Those are among the many hazards of life outside the comfort zone. While teaching students to direct "aggressively" is often harder in a place like Africa, there are key takeaways for them that can't be replicated in the classroom. At the top on the list is resourcefulness. To paraphrase the Nigerian author Chinua Achebe, carefully laid plans usually will fall apart in places like Africa. So, lightning decisions have to be made, new realities instantly apprised, characters and scenes dumped or embraced, tears dried, tempers cooled. For me, it's these dense collisions of split-second decision-making that give young doc-makers the adrenaline and skills they need to thrive in the business. This is especially true, I believe, when they make decisions that turn out to be mistakes. The added pressures of face-saving and shame add a layer of intensity to these situations, which, I have to suspect, imprints lifelong lessons that simply can't be achieved inside the classroom.
One of my proudest examples of this phenomenon in action was in July 2010, when our students were at Los Angeles International Airport preparing to make short docs about NGOs in Uganda that they'd spent months researching. We were about to board our plane for Kampala, when an ashen-faced student thrust a cellphone in my face with a bold CNN headline about a series of bombs that had just gone off in Kampala, targeting westerners and killing dozens. Uganda was clearly out as a destination. But we boarded the plane anyway, and, in a passenger lounge at London's Heathrow Airport, the students spent a frantic six or so hours finding an African country that was safe, and could take us with no vaccinations or pre-bought visas. Oh, and we needed to find a great story somewhere there.
Later that day we boarded a plane for the east African island of Zanzibar, with some loose contacts with some NGOs and oodles of apprehension. But the students got out of the plane, plunged into the life of a tiny fishing village and, in barely two days of shooting, produced the stirring We Come from Jambiani. The next year, it premiered at Mountainfilm in Telluride, Colorado, whose program noted its "beautiful cinematography, pace, sensitivity and incision..."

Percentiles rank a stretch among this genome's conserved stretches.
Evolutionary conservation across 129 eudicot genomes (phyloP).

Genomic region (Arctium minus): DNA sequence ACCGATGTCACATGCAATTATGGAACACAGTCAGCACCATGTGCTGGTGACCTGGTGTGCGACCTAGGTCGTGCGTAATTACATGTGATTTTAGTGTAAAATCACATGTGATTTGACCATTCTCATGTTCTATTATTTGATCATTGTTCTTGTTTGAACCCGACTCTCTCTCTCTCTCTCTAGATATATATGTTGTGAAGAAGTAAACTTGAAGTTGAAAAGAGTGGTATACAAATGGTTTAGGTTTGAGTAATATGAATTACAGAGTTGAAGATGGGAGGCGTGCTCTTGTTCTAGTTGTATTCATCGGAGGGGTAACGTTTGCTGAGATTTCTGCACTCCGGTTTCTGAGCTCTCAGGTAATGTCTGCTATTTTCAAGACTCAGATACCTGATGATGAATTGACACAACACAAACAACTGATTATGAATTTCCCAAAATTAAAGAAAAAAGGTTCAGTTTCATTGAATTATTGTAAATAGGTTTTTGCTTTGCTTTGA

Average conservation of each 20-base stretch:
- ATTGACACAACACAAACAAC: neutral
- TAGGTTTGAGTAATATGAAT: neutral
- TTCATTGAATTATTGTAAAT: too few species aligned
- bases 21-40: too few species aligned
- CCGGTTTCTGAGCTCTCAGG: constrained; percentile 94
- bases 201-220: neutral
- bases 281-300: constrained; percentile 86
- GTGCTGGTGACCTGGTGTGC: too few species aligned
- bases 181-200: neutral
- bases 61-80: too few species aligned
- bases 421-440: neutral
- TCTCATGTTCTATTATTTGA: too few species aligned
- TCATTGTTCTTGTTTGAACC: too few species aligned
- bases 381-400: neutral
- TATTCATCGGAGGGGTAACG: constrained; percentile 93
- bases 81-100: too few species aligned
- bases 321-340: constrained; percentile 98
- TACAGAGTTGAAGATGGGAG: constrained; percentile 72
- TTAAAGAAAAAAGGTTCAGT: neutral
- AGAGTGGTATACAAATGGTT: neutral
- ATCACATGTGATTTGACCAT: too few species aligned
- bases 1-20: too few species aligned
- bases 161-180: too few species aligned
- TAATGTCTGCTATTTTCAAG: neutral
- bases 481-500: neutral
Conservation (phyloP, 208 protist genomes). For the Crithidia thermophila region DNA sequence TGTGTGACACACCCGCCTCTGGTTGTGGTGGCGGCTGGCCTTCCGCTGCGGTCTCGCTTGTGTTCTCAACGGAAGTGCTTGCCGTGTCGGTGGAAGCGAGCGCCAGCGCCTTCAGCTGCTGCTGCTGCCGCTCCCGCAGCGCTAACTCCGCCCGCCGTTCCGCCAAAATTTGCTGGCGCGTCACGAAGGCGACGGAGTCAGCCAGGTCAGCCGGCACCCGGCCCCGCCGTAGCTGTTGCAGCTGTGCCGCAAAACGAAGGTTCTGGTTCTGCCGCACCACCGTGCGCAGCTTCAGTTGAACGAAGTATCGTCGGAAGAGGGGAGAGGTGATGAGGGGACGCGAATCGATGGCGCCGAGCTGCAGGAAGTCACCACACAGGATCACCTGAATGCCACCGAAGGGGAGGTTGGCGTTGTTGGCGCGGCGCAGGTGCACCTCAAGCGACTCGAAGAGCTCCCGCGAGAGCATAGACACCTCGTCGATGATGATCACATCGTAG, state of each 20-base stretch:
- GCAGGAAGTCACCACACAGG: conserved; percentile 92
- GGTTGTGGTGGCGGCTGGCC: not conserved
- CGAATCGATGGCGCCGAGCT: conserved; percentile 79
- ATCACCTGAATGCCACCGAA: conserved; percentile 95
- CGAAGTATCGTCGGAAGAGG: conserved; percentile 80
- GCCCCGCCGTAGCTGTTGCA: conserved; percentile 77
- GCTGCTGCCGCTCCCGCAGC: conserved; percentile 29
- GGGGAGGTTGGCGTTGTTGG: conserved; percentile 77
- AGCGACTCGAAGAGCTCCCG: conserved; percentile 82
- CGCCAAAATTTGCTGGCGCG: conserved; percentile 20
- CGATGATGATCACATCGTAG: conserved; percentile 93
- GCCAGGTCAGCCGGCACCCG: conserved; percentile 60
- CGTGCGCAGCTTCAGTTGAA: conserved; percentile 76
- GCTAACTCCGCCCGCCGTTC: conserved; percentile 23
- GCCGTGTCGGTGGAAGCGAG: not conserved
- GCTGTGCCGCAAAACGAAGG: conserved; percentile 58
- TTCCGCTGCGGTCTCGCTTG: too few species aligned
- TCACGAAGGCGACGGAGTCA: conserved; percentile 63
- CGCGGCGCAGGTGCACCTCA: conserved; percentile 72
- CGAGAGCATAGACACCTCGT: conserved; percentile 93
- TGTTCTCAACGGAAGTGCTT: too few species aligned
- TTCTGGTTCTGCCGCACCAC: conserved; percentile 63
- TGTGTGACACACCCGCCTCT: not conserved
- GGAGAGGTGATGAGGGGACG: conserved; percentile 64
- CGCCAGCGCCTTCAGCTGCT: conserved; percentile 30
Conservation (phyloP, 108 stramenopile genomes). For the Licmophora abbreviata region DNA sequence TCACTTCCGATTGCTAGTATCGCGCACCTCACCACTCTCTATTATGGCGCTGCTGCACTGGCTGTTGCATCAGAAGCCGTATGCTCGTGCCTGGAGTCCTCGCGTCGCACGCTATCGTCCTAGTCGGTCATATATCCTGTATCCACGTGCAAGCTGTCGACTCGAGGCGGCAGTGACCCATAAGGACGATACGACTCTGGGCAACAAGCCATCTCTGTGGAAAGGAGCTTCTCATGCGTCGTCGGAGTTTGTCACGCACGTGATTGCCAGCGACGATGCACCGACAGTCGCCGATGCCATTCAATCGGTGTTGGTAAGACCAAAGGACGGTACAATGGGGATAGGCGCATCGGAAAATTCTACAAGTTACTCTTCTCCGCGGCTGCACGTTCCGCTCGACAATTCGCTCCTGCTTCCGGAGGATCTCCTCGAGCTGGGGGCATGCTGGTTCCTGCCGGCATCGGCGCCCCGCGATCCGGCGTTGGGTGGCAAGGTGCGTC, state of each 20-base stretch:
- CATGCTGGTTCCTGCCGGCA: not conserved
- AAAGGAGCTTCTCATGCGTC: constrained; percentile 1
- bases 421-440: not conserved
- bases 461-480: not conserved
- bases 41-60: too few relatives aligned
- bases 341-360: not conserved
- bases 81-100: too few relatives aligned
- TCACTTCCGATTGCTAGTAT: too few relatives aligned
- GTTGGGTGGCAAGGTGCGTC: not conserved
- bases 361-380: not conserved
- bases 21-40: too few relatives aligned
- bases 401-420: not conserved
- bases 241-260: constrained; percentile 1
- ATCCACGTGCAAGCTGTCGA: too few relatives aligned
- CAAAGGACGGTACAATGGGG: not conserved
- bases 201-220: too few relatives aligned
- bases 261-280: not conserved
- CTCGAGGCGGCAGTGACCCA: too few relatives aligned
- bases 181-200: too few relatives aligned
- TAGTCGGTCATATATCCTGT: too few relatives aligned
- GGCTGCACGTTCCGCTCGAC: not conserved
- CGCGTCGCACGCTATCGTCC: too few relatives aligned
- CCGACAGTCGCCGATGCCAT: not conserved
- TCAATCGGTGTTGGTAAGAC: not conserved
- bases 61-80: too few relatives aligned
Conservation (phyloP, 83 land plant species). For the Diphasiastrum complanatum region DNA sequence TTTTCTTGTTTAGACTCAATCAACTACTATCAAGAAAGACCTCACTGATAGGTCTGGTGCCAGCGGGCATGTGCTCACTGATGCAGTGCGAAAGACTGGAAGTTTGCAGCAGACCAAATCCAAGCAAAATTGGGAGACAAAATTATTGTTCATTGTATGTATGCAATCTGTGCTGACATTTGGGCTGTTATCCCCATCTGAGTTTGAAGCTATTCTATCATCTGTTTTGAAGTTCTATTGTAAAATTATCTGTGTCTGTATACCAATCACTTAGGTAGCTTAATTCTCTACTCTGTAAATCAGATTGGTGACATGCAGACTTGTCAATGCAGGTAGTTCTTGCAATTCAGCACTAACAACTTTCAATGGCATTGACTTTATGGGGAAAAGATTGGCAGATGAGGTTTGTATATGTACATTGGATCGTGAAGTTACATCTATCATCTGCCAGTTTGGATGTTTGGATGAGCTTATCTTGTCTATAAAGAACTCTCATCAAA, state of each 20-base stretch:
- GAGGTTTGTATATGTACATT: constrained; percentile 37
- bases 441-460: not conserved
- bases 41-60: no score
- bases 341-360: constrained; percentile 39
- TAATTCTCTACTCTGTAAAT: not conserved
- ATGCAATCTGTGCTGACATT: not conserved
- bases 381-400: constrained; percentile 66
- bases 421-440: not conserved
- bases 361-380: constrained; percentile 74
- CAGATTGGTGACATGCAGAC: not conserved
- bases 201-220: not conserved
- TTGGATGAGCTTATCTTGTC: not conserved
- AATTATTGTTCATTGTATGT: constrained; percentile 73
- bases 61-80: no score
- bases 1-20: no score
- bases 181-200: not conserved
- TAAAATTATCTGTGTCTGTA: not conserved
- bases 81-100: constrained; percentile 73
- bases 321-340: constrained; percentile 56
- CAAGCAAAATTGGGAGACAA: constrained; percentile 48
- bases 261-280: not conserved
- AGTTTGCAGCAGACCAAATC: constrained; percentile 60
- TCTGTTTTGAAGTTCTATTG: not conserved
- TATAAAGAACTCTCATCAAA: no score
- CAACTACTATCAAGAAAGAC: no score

For our students, the benefits of Destination: Africa have been numerous. But the next step is far more challenging for us, and that involves using the "template" we've created with Destination: Africa to help distinguish and expand a long slumbering documentary program. Documentary programs for undergrads are a tough slog in general, and in Southern California we're surrounded by competitor schools with long track records. To stand out, we realized, we had to do things differently, and we wanted to make our international doc programs a big part of that goal. So it was to our surprise and delight that, after a couple of years, local Orange Country philanthropists got wind of Destination: Africa and offered to launch "spin-offs": a one-time, student-produced film about an NGO in São Paulo, Brazil, that uplifts favela kids via drumming workshops; and student-made docs in Europe and India for Dodge's Sikh Arts and Film Festival.
We've also been funded to replicate the Destination: Africa model at home, via a series of student-made films on inspiring women called Project W, and a multi-year gift called Community Voices, which allows students to train the spotlight on Orange County nonprofits. So, Destination: Africa seems to have snowballed, but of course we're never sure how long it will keep "snowing."
Keeping quality control of the films, and managing the myriad risks of illness and whatever else Africa may bring our students, are constant challenges for us. We're very wary of saying yes to projects that might over-stretch our resources, crimp students' editorial control or are geared toward outsiders' agendas more than to those of our students. But we think we've tapped into a deep student appetite for making docs around the world. Money is tight for our funded programs, but students can pay for other Dodge-run programs to Korea, Taiwan, Burkina Faso, India and China. A doc made at our sister campus in Singapore—a transgender story called Transit—was nominated for a 2011 IDA/David L. Wolper Student Documentary Award. Another new Dodge class called Expedition Documentary has taken students to make docs on Machu Pichu and 3D films on Mount Kilimanjaro, and on a trek through New Zealand's Southern Alps.
Trying to get students to see the outside world as their real classroom is a goal for teachers everywhere. Despite the hazards, we're hoping our international doc programs open our students' eyes to the wonders and challenges far beyond the "Orange Curtain."
Jeff Swimmer is associate professor of documentary at Dodge College of Film and Media Arts, Chapman University. He also serves as Dodge's director of international programs. For many years he has been a producer and writer of documentaries for PBS, BBC, National Geographic, Discovery, CNN and many others. He is also a former member of the IDA's Board of Directors.